Wednesday, May 22, 2013

May 22 – Green Mountain Gap Roads

Last night the thunderstorms held off until about 9 and then it came down in buckets with lots of lightning until well after midnight. We also had some one invade our “private” state park. A second person actually checked in. I felt sorry for the guy in his tent with all that water. Today we were back to sun and cloud and it turned out to be a pretty good day weather wise.

We decided to give our legs a rest and put the car to work. We are close to Green Mountain (“Vermont” in French, get it) National Forest. I read read in many blogs that the roads that cross over the mountains through the various gaps are quite scenic. We headed to the north end of the forest via Highway 100, which is itself very scenic, and then zigzagged our way back down through the gaps. We did the Appalachian, Middlebury and Brandon gap roads.

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Highway 100 was typical Vermont countryside.



We drove past this nice waterfall and of course had to stop.



The gap roads themselves don’t actually have a lot of views. Mostly you are just driving steeply up or down some very twisty roads usually with a stream beside you.


The Appalachian gap road did have one nice viewpoint at the top.


We stopped here for lunch.


From the looks of the guardrail it seems like a lot of people had trouble stopping in time.


There is a hiking trail called the Long Trail that runs north/south through most of Vermont and hits the tops of all the mountains in the forest. The sign said the trail was closed until next weekend to let it dry out and recover from the wet spring.


On the Brandon Gap Road, I saw on the map that there was another waterfall called Texas Falls. We detoured off the road a bit to check it out.

I also tried my first HDR pictures here. If you don’t know what that is, here is a quick explanation. Your eyes can see a much larger range between the light and dark parts of a scene than a camera can capture in a single image. The camera will try and make most of the scene the right brightness but this usually results in parts being too bright or dark.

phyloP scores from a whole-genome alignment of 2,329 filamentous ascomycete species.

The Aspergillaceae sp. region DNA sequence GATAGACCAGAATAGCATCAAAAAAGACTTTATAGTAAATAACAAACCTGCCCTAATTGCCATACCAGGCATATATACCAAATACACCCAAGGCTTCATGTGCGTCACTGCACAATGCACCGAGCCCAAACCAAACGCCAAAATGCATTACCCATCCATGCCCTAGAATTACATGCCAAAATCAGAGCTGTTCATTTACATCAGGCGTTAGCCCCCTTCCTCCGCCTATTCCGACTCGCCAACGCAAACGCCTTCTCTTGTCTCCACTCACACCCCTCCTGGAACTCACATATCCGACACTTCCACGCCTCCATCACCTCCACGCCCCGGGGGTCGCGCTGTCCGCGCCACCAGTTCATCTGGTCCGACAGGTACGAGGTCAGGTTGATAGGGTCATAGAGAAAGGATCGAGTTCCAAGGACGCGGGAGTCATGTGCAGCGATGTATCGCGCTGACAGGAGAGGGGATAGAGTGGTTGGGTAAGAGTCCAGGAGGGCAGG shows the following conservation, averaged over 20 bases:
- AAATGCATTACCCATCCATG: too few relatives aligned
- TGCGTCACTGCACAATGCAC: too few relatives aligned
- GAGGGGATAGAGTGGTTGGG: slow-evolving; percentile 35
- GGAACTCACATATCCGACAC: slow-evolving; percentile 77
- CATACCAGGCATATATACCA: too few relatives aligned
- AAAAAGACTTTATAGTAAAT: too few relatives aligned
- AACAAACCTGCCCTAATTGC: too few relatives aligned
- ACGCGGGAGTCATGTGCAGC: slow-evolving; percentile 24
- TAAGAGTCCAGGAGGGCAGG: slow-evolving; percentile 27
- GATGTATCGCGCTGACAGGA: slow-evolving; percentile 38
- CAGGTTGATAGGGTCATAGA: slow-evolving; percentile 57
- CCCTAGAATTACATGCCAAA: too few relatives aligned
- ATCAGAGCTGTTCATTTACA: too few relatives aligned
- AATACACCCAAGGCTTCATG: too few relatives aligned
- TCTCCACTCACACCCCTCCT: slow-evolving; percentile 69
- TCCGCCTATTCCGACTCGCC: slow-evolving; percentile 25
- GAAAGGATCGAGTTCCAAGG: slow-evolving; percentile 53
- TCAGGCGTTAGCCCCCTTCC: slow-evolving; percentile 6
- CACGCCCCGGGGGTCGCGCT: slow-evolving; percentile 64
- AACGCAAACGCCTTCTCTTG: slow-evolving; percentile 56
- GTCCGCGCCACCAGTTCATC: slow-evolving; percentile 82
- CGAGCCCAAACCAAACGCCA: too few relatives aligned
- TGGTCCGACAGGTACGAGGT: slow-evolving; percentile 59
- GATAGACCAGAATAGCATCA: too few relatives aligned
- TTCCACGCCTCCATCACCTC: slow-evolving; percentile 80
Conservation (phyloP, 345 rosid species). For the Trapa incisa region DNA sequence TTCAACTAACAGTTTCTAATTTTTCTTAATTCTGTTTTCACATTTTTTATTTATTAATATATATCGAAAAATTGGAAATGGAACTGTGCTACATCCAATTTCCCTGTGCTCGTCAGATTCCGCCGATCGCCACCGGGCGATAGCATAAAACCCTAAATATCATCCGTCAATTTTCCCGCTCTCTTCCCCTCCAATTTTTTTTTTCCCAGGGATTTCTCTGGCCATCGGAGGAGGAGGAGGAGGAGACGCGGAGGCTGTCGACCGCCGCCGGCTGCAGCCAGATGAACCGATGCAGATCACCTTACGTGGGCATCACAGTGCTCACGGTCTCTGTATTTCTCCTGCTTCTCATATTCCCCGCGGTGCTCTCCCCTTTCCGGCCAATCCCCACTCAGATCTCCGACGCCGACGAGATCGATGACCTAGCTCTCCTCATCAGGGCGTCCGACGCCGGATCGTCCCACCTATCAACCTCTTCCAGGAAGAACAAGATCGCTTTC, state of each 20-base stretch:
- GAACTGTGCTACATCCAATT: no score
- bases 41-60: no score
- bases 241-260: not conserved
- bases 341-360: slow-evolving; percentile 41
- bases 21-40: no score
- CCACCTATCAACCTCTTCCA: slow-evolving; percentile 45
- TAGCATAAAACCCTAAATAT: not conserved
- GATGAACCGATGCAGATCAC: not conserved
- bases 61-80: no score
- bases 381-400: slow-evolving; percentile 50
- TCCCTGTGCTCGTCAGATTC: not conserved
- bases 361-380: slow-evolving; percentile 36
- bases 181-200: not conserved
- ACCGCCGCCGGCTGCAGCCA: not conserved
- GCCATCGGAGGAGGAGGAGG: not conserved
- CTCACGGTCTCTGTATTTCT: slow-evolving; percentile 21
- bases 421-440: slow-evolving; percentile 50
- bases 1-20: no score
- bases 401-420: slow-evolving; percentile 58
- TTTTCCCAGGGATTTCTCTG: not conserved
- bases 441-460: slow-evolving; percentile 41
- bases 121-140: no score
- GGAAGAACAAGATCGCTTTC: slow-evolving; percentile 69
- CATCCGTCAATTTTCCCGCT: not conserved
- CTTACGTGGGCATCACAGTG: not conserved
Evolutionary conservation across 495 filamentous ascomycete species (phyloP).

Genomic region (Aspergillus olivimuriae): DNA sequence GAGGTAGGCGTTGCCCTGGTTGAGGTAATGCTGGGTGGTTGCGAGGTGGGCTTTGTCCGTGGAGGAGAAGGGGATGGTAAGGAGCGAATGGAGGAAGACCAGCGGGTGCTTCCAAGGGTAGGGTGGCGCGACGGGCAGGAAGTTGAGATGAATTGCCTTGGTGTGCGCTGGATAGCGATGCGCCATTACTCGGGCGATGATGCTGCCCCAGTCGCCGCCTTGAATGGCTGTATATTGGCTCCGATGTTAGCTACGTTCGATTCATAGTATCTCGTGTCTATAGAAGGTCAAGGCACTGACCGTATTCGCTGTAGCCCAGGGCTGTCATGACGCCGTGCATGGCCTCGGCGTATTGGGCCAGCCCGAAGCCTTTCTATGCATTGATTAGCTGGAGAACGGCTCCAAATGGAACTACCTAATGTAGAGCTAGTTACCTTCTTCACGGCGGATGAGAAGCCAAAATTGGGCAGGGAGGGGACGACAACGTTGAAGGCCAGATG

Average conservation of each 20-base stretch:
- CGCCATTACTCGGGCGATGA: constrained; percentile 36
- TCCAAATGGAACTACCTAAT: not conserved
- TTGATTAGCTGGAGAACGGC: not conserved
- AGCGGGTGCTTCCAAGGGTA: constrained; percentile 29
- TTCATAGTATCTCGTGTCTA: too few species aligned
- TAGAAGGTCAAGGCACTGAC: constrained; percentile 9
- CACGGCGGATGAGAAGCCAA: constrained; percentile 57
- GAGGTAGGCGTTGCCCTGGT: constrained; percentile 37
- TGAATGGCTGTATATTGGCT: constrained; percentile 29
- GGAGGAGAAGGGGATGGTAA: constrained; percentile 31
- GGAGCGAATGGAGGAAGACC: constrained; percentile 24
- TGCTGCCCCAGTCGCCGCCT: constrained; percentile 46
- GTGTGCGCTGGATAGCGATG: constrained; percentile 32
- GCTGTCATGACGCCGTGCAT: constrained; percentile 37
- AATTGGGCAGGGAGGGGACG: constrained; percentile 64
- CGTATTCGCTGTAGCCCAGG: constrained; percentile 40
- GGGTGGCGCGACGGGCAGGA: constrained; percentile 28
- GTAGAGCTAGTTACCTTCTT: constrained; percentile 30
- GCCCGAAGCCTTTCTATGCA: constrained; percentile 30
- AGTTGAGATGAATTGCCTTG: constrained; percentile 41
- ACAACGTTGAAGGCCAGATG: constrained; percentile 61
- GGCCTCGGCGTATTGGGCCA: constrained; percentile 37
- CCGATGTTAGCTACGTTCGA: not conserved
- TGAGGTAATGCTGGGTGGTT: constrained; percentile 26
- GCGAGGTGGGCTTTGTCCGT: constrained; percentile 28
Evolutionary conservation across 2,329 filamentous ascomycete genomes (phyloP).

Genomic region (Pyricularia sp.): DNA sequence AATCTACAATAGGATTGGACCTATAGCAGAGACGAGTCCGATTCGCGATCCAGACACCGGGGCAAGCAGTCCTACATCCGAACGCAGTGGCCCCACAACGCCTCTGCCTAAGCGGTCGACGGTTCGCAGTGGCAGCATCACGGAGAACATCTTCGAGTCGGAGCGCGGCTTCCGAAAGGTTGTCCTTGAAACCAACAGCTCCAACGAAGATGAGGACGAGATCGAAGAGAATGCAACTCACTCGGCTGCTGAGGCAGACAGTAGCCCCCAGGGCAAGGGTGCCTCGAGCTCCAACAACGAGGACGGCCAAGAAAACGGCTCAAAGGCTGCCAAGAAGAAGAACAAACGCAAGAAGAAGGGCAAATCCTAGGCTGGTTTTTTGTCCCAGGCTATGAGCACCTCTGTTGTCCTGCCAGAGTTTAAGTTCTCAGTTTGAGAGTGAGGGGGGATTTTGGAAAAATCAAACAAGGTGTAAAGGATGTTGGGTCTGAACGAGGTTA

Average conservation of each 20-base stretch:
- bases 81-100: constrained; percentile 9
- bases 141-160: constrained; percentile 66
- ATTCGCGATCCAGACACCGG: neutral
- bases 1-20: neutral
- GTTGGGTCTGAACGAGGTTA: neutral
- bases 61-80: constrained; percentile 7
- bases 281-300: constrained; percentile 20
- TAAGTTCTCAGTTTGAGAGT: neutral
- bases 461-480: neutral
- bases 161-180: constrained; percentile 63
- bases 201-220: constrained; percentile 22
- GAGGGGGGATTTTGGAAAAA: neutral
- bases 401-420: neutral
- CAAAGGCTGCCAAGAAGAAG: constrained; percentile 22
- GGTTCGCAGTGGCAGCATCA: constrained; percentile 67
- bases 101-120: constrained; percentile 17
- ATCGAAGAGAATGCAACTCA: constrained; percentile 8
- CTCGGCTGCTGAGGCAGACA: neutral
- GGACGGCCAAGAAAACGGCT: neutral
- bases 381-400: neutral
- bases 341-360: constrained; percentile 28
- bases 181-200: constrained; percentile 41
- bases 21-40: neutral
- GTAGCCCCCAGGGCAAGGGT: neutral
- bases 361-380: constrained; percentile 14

To create a HDR image you set your camera to take three shots of each scene. One at its normal exposure, one two stops under exposed and one two stops over exposed. You then use a program to examine the normal image and replace the over exposed parts of it with those from the underexposed image and the underexposed parts of the normal image with those parts from the overexposed image.

Here is the HDR image and then the three images used to create it. Not great but I think it is better than the single normal exposure image.





Here are some others of this very pretty waterfalls and gorge.




I had tried to take some at the first waterfall but they didn’t work. You have to take the three picture very quickly and hold the camera steady. It is best to take a tripod. I guess I moved too much because those attempts came out kind of blurry when the images were combined

Heading back to the car from the bottom of the gorge.



Heading back to the campground we stopped in Rutland to get some groceries. While waiting for Jennie I noticed some lightning off in the distance. I then realized I need something from Radio Shack. As I went across the parking lot I felt a few drops. When I went into the store and asked the clerk for what I wanted she said “Holy Crap” and I wondered what I had done. She was just looking at the rain. The heavens had let loose. It was one of the heaviest rains I had seen. I made the 40 foot dash to the grocery store and got completely soaked. Everyone, including the staff, was crowded around the doors just watching. Nobody dared go out.


By the time Jennie was done it had eased up and we headed back home.

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